Frederic Harrison (1831-1923), Among My Books
(London: Macmillan and Co., Limited, 1912), p. 4:
How I pity the restless people who want the last book out, and worry till they can get sight of some ephemeral tale that they will forget the very name of to-morrow. These Danaids are for ever doomed to fill their little pitchers with a stream of printer's ink which runs out at the bottom, and a dull and unwholesome fluid it is. What pure draughts, fresh from the Pierian spring, are all the while at hand, if they would but open the poor old standard books, as they call them, of which they know nothing but the name. These prodigals are fain to fill themselves with husks that the swine eat, when they should arise and go home to sup off the fatted calf.
In closing these notes upon Books, my last word, as it was my first word, is this: Read again the good old books, and do not cast them aside as stale, for ever looking for the "last thing out," the very name of which, when it has been scampered through, will be forgotten in a week. To a reader of any brain the great books of the world are ever new; at each reading things strike us which we had never noticed, or perhaps had forgotten, or even had misunderstood. I take up again my Plato, my Shakespeare, my Gibbon, my Scott—and I say, How did I miss that, why did I forget that, did I really never read this before?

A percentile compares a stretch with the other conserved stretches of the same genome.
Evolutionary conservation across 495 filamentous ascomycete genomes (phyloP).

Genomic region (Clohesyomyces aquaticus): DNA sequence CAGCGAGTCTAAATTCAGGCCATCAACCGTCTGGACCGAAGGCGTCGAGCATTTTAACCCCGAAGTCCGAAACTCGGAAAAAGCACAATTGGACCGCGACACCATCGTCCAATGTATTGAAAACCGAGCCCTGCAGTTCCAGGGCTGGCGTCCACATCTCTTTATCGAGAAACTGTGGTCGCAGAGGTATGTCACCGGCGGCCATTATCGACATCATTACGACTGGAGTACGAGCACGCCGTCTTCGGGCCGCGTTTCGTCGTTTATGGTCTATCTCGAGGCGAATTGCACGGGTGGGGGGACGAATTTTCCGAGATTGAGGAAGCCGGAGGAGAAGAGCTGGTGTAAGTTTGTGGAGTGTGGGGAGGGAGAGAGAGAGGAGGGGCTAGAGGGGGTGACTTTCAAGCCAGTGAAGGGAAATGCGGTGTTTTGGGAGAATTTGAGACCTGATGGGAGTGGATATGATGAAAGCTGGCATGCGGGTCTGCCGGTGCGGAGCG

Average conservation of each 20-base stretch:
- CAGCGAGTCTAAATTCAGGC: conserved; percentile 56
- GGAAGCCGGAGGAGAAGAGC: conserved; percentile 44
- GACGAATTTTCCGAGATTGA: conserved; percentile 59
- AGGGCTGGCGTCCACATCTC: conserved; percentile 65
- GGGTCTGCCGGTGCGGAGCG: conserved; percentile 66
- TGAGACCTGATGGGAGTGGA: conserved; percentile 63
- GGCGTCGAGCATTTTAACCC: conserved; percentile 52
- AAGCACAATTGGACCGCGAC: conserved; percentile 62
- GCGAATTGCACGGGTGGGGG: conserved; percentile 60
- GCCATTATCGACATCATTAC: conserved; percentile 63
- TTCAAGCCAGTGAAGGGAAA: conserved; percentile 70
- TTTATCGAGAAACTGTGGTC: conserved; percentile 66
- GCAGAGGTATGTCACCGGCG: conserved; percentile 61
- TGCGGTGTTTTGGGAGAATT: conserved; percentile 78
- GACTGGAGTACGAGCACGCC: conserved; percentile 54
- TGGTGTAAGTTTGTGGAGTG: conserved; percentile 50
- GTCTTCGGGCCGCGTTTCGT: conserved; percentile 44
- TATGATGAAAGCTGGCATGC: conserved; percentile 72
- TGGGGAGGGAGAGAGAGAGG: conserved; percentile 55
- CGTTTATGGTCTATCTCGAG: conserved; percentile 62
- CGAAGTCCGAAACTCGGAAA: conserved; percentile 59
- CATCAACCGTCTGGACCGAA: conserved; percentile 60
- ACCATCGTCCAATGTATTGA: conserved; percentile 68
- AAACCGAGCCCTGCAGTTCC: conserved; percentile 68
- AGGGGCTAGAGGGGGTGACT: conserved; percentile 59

Id., p. 123:
As an old man, I stand by the old Books, the old Classics, the old Style.